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An early shot in Lynne Ramsay‘s “You Were Never Really Here” shows a door handle in a dingy hotel on which hangs a battered sign: Do Not Disturb. It is advice Ramsay herself thrillingly fails to take with her astounding fourth feature, in which she disturbs, deconstructs and dumbfounds in equal measure. Widely anticipated as an arthouse take on Jim Thompson-esque hardboiled gritty genre fare, while it is that, it’s also very far removed from so laughably schematic a description. Continue reading Lynne Ramsay’s Extraordinary ‘You Were Never Really Here’ Starring Joaquin Phoenix [Cannes Review] at The Playlist.

Despite their massive popularity, you might find it hard to believe that not everyone is swept in the latest happenings of the Marvel Cinematic Universe. While many fans and moviegoers love nothing more than experiencing the latest adventures of the Avengers on the big screen, there are others who are just fine catching up with them whenever, even if it’s at home nursing the ramifications following a night of drinking. Certainly, that’s the only way you’re going to get Finnish auteur Aki Kaurismaki to watch a Marvel flick. Continue reading Aki Kaurismaki Says He Can Only Watch “Those Senseless Marvel Things” When He’s Hungover at The Playlist.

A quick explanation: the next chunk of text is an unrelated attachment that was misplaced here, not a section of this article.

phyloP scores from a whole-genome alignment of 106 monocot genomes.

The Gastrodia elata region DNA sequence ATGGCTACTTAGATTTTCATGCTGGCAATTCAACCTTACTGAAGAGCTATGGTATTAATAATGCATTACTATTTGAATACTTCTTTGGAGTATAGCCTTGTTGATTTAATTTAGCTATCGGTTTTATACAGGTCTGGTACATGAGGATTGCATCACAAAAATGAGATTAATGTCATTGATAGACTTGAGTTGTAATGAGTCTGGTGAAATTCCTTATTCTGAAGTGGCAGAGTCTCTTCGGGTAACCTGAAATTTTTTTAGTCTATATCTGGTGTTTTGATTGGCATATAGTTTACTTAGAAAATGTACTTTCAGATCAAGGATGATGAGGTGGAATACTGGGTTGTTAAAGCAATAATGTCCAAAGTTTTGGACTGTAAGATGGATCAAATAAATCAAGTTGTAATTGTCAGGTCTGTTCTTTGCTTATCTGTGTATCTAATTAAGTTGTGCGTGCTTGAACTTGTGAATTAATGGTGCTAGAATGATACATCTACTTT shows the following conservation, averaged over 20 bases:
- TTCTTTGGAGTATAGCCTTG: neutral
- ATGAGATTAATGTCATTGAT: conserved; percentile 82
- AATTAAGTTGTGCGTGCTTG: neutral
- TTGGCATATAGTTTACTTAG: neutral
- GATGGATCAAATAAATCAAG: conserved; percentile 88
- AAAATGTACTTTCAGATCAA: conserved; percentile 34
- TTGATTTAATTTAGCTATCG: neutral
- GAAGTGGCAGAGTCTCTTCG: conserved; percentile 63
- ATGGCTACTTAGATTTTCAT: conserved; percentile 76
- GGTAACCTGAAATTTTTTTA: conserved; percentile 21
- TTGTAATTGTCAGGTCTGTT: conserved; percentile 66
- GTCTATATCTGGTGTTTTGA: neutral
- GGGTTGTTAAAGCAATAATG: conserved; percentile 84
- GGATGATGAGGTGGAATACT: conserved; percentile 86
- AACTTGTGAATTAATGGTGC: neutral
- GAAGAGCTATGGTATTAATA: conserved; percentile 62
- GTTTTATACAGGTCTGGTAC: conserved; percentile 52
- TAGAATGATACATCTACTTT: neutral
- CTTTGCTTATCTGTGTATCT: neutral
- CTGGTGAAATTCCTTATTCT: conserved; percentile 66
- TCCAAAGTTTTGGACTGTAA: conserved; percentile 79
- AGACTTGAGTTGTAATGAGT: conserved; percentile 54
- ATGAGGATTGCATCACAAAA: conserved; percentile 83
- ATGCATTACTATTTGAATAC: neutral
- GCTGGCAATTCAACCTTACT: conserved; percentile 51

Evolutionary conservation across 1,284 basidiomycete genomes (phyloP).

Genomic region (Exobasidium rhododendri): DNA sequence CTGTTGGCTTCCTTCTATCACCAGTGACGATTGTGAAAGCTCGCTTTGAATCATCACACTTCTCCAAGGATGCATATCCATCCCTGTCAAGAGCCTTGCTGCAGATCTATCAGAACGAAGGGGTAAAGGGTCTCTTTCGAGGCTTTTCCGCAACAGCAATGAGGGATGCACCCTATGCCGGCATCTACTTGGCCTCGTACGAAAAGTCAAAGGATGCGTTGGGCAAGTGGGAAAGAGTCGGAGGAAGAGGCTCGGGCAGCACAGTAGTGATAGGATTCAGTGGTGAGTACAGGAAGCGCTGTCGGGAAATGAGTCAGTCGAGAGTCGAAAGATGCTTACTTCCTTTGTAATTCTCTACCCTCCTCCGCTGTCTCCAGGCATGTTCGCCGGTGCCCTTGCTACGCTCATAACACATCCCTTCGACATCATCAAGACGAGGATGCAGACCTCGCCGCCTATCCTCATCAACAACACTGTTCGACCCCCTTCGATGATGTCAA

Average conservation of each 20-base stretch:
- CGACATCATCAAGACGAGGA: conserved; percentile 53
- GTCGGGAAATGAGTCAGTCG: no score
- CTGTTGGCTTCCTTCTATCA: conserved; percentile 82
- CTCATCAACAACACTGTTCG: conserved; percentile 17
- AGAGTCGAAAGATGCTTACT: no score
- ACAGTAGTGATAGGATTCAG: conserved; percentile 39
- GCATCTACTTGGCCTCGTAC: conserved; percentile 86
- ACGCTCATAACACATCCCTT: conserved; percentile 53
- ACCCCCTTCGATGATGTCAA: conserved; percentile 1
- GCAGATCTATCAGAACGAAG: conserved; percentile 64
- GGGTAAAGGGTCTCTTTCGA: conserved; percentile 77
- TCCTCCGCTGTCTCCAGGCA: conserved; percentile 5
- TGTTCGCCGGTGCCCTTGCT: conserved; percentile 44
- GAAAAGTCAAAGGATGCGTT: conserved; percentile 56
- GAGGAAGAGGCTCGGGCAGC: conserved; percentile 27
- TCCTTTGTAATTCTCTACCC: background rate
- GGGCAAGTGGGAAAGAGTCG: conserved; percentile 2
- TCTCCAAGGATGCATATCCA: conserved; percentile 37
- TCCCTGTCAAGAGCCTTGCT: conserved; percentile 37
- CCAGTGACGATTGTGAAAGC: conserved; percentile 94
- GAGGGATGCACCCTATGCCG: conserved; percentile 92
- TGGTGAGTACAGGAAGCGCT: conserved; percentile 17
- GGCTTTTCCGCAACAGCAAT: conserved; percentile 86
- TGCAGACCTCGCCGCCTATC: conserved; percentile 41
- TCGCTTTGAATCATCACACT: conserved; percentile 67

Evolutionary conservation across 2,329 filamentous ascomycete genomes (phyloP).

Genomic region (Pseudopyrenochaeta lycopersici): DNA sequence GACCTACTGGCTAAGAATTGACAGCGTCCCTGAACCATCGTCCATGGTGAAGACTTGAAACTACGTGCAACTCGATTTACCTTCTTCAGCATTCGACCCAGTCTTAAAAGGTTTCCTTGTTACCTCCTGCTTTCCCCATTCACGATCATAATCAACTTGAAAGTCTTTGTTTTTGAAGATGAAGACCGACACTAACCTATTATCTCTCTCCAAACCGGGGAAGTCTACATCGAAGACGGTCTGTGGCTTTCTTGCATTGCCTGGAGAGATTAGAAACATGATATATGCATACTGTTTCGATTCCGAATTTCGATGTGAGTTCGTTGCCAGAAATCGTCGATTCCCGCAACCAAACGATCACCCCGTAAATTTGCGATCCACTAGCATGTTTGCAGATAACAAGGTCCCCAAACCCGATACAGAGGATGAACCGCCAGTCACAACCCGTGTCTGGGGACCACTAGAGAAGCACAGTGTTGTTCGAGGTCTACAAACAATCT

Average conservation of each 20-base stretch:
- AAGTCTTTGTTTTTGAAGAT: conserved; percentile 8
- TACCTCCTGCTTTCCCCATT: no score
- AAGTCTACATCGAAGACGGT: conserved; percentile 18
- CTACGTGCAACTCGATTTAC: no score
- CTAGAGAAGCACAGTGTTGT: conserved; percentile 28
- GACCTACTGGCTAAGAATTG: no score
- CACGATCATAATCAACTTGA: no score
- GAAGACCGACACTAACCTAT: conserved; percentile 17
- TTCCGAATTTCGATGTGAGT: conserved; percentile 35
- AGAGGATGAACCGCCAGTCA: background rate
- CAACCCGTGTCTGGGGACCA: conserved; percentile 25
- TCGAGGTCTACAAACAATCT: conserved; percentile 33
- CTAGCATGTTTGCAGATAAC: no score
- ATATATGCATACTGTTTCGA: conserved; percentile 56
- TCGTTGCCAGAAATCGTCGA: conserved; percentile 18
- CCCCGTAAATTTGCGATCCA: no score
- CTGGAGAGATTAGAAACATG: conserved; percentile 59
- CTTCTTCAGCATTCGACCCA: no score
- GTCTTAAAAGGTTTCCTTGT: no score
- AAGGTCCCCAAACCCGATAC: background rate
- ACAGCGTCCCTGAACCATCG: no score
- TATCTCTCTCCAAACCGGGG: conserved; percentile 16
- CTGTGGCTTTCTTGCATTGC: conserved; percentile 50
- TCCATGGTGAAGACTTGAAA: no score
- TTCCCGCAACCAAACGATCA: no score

“I was like, ‘You better pay me or I’m going to go public.’ And they did,” Robin Wright proclaimed last spring about finally achieving equal pay to her “House Of Cards” co-star Kevin Spacey, who was reportedly earning $500,000 per episode for the series in 2014, and I’d wager a bit more for the new season. However, when recently asked about her pay raise, Wright admits it didn’t quite work out the way she thought it would. Continue reading Robin Wright Didn’t Get The Equal Pay She Wanted On ‘House Of Cards’ at The Playlist.

That’s not an error in the headline — there was a version of “Moneyball” that was going to be directed by Steven Soderbergh. The abridged story is that Soderbergh’s movie was just days away from starting filming when the studio pulled the plug and suddenly panicked about the picture. Soderbergh’s take on the data-driven baseball drama would’ve featured real-life players, but apparently the movie didn’t get clearances from Major League Baseball, and there was second-guessing from Sony about the kind of film they wanted. Continue reading Demetri Martin Talks Losing Role In Steven Soderbergh’s ‘Moneyball’ at The Playlist.

Being absolutely terrible movies weren’t the only things that last year’s DCEU efforts “Batman v Superman: Dawn Of Justice” and “Suicide Squad” had in common. When it came to their home-video releases, the pictures were both super-sized. Zack Snyder added a whopping half-hour of material to ‘Dawn Of Justice,’ while David Ayer padded out “Suicide Squad” by 13 minutes. However, if you thought that trend of adding bloat to DC Films was going to happen with “Wonder Woman,” guess again. Continue reading ‘Wonder Woman’ Doesn’t Have Any Deleted Scenes at The Playlist.